When a study abroad friend came to town for a conference, he admonished me for not writing anything about where I live on my site. When you live in a place long enough, you are living in it. You arenâ€™t seeing it as a tourist might. And when he asked me, â€śIsnâ€™t the 16th Street Mall the place you go in Denver?â€ť, I shook my head and grabbed the nearest slither of paper. I needed to pen those spots in the city I would want a tourist to see, from the perspective of someone living Denver rather than traveling its limits.
I donâ€™t claim to be an expert on a city I have always called home. The local isnâ€™t always so wise to how to travel through their city. Rather than detailing the best places for first timers or even frequent visitors, here are a few of the places I live and breathe in Denver.
The Rockies may be nose-diving currently and contributing to my depression, but this corner of the city is unquestionably one of my favorites for those looking to live Denver. Sure the fans will still do the wave and no we havenâ€™t won a World Series, but the ballpark is a thing of beauty on a summer night. Tickets are relatively affordable compared to many other stadiums.
If you can catch a night game, watch the skies. I forget these sunsets of purple, pink and orange donâ€™t bless every city. The skies over Denver coupled with baseball make for a scene for the living, not just for the visiting. You might not be a Rockies fan, but a game here comes with reward. The other night I sat next to some French-Canadian tourists. They cheered at every play no matter the team. One explained the game in roaring French while the other listened and asked questions about the rules. Even though I couldnâ€™t understand a word they were speaking, I was proud they were travelers seeing one of my corners of Denver, appreciating Americaâ€™s pastime and snapping photographs of a stadium I call home field.
Come to Wash Park, or Washington Park as visitors call it, on a Sunday morning, and you will see why Denver is so fit. How do all of these people manage to get up early on a Sunday to exercise? Wash Park’s setting might have something to do with motivation.Â I wander around on a lazy weekday, all to the beat of tennis shoes hitting pavement cruising around the parkâ€™s 2.6-mile perimeter loop. Wash Park carpets in green spaces like a good old-fashioned city park, a design from 1898. Its creation helped further Denver Mayor Speerâ€™s â€śCity Beautifulâ€ť plan, the idea of beautifying and improving the city with a number of parks.
At its north end, I come upon Smith Lake. As geese happily glide along the surface to a pink lemonade May sunset, I know this body of water hasnâ€™t always been so peaceful. Back in 1932, a Civil Rights riot was staged in hopes of integrating the once bathing beach. When Denver winters used to shock, Smith would turn to ice and invite skates to glide across its surface.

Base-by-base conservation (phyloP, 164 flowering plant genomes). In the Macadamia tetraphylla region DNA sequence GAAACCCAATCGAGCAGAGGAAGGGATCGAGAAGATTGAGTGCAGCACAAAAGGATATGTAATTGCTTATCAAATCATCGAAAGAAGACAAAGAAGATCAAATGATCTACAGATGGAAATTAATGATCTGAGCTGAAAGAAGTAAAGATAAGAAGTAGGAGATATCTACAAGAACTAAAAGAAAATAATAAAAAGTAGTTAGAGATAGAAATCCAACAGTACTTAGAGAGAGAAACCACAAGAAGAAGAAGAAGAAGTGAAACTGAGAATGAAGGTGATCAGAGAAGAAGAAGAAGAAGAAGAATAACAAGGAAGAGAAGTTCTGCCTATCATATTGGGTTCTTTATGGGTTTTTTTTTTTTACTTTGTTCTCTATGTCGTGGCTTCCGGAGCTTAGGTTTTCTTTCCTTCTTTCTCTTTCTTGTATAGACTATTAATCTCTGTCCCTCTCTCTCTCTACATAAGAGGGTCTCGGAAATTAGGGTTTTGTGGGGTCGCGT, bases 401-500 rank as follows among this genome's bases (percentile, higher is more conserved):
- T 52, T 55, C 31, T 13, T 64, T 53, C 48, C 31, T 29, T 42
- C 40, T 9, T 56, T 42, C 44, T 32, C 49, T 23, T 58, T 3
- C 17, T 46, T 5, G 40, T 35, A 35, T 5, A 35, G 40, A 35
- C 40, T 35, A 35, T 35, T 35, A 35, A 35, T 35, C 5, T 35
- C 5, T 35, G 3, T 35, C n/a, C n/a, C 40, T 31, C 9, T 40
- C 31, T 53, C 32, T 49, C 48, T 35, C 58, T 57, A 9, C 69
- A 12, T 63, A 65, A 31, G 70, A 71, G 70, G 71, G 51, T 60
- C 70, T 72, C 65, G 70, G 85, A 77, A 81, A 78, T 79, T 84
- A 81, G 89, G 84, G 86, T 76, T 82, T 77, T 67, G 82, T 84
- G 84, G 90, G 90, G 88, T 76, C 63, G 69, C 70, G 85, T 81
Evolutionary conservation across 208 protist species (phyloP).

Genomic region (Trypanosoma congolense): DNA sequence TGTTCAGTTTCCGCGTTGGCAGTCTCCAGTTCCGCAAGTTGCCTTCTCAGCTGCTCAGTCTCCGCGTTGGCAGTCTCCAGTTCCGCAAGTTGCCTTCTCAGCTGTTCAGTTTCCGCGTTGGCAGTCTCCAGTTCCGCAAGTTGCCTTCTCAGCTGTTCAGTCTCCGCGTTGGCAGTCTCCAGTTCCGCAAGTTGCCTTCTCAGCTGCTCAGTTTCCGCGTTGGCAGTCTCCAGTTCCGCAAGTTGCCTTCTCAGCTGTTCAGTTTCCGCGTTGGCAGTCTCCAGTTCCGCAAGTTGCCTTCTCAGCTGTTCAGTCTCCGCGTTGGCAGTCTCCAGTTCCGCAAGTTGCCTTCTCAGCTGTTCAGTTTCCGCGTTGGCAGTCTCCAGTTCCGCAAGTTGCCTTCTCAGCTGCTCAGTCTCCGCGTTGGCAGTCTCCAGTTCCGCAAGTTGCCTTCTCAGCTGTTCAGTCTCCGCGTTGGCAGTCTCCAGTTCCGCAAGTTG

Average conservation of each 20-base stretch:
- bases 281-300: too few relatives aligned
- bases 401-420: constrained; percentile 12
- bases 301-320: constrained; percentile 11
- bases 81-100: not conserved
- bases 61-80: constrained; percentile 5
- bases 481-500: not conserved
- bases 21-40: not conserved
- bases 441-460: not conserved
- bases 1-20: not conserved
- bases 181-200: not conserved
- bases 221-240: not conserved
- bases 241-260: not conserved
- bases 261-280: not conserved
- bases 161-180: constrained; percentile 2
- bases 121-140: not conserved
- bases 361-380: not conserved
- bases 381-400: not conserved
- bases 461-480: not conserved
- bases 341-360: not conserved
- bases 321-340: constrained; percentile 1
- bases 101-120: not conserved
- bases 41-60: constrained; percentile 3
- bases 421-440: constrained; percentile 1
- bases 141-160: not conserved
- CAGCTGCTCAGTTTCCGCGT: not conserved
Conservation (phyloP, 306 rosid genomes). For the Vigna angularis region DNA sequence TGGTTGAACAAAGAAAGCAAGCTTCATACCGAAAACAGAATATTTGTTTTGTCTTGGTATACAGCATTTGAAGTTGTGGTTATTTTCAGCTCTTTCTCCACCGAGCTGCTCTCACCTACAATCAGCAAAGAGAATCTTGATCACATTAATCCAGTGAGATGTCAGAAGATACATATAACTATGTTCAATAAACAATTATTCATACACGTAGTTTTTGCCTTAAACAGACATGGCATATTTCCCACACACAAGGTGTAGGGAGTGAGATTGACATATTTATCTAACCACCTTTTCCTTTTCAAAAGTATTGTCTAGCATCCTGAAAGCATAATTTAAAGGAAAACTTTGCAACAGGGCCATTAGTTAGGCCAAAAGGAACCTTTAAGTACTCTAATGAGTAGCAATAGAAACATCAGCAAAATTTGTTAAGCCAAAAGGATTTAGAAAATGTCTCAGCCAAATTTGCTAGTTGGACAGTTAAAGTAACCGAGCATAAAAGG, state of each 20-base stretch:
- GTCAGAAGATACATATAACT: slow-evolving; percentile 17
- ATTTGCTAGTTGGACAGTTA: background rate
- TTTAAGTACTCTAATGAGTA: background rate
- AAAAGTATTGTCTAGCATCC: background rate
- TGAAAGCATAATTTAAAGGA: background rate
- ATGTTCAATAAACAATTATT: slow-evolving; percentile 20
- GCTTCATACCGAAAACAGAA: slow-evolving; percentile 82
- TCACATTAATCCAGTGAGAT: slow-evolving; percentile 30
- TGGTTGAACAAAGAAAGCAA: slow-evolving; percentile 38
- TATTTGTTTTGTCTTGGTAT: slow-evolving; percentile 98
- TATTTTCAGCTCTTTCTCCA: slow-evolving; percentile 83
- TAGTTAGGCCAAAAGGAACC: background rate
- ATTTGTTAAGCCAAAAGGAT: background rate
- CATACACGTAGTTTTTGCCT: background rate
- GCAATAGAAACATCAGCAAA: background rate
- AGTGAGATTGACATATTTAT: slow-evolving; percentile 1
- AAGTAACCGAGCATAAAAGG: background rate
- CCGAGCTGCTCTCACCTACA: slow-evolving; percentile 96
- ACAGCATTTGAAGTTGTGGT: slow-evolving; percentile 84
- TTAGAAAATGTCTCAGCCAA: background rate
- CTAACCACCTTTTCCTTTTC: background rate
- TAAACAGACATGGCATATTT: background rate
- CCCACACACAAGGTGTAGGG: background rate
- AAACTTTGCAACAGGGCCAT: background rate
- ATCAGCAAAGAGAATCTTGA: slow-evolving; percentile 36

Keeping watch on this historic scene is the boathouse pavilion, a place used mostly for events. Designed in 1913 by Jacques Benedict, its structure draws inspiration from very far, far away. The construction was based on the 17th century pavilion at Topkapi Palace in Istanbul, not Denver or Constantinople. The serenity that comes from roaming Wash Park is for Denverâ€™s living, breathing heavily and yoga pant clad. It is also for travelers looking for a slice of South Denver to live in, even if only for a one-time loop. Wash Park is the sort of setting where peddle boats and quadracycles collide in a turn of the century time warp with modern day athletic wear.
Within a 90-mile radius of downtown, you can find well over 70 craft breweries. The numbers keep rising with a new craft brewery springing up what seems like daily. You would think there wouldnâ€™t be a market for more, but true Denver natives canâ€™t resist a good pint. When your own governor is a brewer and founder of the earliest brewpub in the city, you donâ€™t have to look far to see where our priorities pour.
This past weekend, I sampled just a small fraction of Denverâ€™s craft brewery scene. First stop, I tasted the brews of Renegade Brewing Company, a new craft brewery in the arts district of Denver. Established by long time home brewers, Renegade has a taproom open several hours a day for those who want a taste or two. Another stop on my weekend brew tour included River North Brewery. With a focus on Belgian style ales and American style ales with a Belgian twist, I happily sipped on my BPR, Belgian style Pale Red Ale, as the afternoon went.
Denver is not a city you see. It is a city you live by way of sips, one craft brewery, historic green space and baseball stadium at a time.Â They might be ordinary spaces, common to most cities, but these settings are my living Denver. Visitors are welcome to live right along with locals in some sort of high altitude American heaven.Â